The newtype pattern

A "newtype" is a tuple or struct with a single field. The terminology is borrowed from Haskell.

Newtypes are a zero-cost abstraction: they introduce a new, distinct name for an existing type, with no runtime overhead when converting between the two types.

Use newtypes to provide static distinctions. [FIXME: needs RFC]

Newtypes can statically distinguish between different interpretations of an underlying type.

For example, a f64 value might be used to represent a quantity in miles or in kilometers. Using newtypes, we can keep track of the intended interpretation:

struct Miles(pub f64);
struct Kilometers(pub f64);

impl Miles {
    fn as_kilometers(&self) -> Kilometers { ... }
}
impl Kilometers {
    fn as_miles(&self) -> Miles { ... }
}

Once we have separated these two types, we can statically ensure that we do not confuse them. For example, the function

fn are_we_there_yet(distance_travelled: Miles) -> bool { ... }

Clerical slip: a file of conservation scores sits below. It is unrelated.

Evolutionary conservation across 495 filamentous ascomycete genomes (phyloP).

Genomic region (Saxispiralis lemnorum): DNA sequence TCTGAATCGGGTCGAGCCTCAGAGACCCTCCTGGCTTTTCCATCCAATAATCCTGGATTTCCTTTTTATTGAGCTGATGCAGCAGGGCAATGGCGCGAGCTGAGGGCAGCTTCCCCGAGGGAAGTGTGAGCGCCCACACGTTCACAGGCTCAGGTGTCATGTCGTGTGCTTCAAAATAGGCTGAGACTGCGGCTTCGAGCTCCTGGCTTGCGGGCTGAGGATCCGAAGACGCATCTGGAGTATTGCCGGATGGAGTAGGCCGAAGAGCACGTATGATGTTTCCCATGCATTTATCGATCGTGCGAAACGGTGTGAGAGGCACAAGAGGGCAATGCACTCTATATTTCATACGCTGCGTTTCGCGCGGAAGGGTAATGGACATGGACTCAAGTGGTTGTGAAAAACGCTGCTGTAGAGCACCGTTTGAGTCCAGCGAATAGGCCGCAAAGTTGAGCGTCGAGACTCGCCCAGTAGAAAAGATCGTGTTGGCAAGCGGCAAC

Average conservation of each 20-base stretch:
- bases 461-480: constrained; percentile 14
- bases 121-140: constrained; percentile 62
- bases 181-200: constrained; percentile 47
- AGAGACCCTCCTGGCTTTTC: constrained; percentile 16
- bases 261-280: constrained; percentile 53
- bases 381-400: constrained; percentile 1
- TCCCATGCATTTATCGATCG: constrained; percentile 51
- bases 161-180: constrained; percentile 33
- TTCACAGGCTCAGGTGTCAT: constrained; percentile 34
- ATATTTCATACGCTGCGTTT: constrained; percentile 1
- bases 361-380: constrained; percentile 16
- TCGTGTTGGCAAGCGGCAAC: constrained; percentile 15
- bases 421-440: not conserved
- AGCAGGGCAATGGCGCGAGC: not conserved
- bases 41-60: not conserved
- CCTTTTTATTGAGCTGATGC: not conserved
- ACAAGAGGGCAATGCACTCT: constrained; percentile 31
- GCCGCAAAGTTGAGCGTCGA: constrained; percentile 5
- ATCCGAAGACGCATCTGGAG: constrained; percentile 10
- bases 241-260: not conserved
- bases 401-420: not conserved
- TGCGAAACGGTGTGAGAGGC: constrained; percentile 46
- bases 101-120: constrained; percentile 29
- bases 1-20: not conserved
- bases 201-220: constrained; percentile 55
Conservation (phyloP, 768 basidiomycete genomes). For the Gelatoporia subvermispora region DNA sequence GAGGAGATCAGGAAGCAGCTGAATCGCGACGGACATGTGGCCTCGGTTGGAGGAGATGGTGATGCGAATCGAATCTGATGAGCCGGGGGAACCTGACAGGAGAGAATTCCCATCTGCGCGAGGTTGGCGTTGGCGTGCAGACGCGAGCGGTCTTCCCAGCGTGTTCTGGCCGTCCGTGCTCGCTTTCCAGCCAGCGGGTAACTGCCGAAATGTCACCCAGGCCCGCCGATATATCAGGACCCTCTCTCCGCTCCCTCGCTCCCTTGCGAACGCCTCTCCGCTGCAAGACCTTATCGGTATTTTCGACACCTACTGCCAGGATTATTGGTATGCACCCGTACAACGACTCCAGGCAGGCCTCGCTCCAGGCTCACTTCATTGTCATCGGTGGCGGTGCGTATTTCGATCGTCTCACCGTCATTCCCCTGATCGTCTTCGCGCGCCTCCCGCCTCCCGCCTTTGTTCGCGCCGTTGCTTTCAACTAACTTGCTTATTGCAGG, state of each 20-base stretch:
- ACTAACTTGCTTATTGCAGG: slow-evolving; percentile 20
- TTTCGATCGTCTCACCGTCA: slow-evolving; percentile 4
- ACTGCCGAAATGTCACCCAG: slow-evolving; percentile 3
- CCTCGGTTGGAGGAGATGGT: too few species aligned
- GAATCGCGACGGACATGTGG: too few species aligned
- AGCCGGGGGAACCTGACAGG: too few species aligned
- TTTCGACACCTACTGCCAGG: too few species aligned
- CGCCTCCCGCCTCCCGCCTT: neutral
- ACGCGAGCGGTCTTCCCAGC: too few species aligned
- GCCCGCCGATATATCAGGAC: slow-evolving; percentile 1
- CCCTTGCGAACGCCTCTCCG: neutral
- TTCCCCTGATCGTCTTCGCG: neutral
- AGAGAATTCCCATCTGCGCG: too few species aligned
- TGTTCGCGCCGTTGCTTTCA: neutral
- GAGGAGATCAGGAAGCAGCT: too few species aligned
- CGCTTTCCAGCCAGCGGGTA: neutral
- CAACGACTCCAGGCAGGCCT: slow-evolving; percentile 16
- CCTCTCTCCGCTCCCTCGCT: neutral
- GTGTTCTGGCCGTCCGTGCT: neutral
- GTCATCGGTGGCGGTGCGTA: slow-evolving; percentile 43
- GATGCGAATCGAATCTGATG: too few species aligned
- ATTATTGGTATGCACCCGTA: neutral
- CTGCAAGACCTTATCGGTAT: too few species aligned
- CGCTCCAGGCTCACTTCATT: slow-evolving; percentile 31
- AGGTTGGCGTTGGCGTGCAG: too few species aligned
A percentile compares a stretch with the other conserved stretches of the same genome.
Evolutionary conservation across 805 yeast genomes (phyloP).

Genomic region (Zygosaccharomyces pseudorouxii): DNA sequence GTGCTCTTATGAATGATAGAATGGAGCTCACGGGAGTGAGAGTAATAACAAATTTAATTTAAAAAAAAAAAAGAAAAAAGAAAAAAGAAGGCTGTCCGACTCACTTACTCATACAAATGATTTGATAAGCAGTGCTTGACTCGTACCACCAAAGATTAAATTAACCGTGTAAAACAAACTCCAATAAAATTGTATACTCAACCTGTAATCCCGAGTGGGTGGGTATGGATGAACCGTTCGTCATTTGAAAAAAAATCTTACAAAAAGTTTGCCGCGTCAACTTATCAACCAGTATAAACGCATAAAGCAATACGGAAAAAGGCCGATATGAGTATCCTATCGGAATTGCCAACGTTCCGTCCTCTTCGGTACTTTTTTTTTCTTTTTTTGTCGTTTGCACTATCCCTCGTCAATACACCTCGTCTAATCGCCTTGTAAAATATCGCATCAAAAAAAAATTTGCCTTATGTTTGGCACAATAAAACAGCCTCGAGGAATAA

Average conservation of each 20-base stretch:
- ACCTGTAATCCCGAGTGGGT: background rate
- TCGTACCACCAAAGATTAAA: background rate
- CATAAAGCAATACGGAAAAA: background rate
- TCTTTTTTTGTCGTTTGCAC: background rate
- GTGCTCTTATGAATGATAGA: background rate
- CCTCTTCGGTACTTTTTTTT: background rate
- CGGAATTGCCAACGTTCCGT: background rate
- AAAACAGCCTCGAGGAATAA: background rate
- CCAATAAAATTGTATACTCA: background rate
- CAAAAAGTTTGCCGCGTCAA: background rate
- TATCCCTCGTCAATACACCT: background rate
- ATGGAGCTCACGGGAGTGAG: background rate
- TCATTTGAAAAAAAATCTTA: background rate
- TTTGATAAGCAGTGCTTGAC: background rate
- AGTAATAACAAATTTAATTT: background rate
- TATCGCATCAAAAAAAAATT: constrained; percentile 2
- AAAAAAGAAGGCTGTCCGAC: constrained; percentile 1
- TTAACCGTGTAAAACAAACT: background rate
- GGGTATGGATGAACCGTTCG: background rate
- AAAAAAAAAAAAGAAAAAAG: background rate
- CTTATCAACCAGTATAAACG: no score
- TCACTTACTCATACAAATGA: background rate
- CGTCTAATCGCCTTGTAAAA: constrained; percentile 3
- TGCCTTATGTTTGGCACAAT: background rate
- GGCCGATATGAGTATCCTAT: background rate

cannot accidentally be called with a Kilometers value. The compiler will remind us to perform the conversion, thus averting certain catastrophic bugs.

Use newtypes with private fields for hiding. [FIXME: needs RFC]

A newtype can be used to hide representation details while making precise promises to the client.

For example, consider a function my_transform that returns a compound iterator type Enumerate<Skip<vec::MoveItems<T>>>. We wish to hide this type from the client, so that the client's view of the return type is roughly Iterator<(uint, T)>. We can do so using the newtype pattern:

struct MyTransformResult<T>(Enumerate<Skip<vec::MoveItems<T>>>);
impl<T> Iterator<(uint, T)> for MyTransformResult<T> { ... }

fn my_transform<T, Iter: Iterator<T>>(iter: Iter) -> MyTransformResult<T> {
    ...
}

Aside from simplifying the signature, this use of newtypes allows us to make a expose and promise less to the client. The client does not know how the result iterator is constructed or represented, which means the representation can change in the future without breaking client code.

[FIXME] Interaction with auto-deref.

Use newtypes to provide cost-free views of another type. [FIXME]

[FIXME] Describe the pattern of using newtypes to provide a new set of inherent or trait methods, providing a different perspective on the underlying type.